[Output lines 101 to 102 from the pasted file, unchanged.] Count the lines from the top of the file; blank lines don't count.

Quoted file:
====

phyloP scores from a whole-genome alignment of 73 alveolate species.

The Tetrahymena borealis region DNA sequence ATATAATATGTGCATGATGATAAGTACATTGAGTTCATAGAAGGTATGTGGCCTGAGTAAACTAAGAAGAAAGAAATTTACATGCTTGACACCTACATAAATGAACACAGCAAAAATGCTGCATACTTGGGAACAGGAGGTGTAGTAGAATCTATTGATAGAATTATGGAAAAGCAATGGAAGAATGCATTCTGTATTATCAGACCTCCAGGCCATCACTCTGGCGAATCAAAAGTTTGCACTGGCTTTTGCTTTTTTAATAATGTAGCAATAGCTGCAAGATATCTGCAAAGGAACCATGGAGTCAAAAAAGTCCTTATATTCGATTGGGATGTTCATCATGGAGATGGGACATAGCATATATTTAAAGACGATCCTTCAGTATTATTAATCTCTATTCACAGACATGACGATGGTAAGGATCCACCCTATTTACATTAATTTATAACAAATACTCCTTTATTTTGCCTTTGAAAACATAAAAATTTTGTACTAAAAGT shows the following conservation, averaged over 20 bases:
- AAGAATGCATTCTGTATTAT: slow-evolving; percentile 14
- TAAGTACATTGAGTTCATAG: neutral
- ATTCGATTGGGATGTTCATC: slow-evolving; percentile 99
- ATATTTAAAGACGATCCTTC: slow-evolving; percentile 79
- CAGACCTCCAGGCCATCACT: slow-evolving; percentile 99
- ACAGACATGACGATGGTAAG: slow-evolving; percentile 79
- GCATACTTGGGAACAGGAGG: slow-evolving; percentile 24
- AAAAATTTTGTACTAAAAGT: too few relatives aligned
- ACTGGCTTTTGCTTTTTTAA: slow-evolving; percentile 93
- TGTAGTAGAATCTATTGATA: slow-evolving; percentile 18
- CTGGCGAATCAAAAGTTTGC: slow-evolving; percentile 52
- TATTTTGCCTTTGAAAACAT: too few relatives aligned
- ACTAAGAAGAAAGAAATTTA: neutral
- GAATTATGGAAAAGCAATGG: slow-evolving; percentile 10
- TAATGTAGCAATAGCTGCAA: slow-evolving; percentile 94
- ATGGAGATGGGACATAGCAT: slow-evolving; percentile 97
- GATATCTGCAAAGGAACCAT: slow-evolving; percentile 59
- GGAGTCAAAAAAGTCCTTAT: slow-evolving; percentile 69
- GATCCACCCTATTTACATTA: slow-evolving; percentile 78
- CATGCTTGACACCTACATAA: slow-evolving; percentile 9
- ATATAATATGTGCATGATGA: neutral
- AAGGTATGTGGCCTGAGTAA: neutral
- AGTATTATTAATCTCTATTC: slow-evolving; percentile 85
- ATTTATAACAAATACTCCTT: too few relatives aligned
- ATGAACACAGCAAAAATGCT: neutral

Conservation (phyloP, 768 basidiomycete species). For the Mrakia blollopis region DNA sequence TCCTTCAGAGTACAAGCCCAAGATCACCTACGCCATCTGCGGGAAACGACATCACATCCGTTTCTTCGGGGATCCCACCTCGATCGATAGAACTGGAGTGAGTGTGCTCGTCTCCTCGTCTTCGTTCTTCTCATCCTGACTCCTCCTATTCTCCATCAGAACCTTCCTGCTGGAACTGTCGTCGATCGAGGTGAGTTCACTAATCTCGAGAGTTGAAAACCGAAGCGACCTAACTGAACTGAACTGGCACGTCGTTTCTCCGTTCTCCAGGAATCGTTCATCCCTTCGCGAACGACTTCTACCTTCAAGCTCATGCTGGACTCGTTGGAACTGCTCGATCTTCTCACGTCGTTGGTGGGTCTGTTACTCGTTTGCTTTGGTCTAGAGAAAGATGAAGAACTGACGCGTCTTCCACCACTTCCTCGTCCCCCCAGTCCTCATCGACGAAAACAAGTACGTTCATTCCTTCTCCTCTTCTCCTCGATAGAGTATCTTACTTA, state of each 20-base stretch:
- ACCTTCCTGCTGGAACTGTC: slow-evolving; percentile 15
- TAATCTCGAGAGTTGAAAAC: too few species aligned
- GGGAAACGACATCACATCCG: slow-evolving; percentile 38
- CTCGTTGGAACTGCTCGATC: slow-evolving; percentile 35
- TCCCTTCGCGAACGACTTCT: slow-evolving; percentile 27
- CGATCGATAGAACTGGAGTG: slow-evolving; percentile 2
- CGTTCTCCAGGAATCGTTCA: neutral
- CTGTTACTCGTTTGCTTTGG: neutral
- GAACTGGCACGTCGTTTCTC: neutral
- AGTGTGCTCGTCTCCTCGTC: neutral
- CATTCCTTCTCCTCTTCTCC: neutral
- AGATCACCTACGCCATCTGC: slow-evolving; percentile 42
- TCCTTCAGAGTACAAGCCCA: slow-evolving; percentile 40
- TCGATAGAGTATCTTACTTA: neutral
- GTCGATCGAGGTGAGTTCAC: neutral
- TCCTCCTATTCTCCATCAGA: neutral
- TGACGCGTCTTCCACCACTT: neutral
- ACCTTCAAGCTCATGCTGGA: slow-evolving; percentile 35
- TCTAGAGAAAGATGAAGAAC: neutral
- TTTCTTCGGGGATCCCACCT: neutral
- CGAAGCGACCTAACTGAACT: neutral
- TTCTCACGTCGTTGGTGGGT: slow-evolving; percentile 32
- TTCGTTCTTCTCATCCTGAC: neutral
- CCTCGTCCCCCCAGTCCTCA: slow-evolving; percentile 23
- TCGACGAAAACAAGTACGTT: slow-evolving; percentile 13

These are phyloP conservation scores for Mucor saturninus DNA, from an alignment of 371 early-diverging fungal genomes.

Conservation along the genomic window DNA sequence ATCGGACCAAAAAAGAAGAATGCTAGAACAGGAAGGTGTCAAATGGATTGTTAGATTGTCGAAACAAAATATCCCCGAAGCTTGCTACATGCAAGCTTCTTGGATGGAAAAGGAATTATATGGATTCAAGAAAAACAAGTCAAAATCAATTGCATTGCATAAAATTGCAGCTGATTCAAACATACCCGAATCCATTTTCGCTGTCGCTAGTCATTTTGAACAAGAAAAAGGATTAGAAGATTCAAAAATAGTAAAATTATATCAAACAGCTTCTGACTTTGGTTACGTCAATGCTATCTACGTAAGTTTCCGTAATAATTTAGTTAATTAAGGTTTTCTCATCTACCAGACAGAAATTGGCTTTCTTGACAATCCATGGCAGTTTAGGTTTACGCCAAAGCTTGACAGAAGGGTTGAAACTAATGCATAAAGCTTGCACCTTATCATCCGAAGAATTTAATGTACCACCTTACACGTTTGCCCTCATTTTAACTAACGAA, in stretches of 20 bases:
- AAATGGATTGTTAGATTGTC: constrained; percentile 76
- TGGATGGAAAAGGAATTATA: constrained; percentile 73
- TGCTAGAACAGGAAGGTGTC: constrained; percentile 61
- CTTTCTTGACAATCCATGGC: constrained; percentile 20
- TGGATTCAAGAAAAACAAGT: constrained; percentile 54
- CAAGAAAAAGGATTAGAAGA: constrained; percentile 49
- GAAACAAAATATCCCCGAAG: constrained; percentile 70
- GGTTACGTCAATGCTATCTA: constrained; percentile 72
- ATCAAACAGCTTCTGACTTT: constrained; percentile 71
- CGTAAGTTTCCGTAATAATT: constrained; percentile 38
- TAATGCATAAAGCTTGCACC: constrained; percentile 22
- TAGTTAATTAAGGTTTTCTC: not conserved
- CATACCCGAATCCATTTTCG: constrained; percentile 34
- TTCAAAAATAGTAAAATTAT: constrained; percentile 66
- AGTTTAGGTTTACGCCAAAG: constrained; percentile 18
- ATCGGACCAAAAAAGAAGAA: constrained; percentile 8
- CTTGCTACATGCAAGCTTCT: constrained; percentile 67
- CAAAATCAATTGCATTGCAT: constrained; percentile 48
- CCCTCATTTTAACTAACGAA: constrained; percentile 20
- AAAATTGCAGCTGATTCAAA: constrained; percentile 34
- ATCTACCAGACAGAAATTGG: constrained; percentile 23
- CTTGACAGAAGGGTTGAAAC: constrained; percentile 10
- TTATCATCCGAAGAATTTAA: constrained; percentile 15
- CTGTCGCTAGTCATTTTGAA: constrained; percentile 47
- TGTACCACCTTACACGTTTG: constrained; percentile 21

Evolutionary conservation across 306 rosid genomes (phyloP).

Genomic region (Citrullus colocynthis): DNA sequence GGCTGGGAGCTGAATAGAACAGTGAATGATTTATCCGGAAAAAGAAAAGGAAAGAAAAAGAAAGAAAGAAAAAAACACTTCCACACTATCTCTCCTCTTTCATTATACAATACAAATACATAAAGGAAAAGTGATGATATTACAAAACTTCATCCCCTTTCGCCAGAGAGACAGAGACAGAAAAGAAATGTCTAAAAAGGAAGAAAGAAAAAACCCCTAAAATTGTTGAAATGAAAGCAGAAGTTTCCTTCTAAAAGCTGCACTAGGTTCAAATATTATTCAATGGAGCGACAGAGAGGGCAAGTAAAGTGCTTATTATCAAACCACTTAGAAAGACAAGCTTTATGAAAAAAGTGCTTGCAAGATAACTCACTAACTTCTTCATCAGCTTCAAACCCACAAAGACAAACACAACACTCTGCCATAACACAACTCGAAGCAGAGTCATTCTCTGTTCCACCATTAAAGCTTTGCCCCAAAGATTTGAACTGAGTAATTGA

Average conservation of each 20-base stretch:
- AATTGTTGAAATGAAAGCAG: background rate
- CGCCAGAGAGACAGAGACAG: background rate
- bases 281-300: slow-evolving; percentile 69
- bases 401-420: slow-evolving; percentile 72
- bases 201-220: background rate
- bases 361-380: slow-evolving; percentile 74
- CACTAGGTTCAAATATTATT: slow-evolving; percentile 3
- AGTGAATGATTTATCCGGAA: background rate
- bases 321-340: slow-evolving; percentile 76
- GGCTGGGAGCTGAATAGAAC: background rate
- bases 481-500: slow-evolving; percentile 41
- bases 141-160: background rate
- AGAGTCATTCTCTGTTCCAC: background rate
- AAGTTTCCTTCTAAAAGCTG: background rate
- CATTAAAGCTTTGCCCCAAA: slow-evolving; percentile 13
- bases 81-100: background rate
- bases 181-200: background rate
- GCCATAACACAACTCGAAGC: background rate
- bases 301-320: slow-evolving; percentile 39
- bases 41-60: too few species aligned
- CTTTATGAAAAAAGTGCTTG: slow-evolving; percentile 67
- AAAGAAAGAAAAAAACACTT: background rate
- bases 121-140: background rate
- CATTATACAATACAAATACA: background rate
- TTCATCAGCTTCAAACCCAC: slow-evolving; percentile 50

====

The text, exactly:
- GCCATAACACAACTCGAAGC: background rate
- bases 301-320: slow-evolving; percentile 39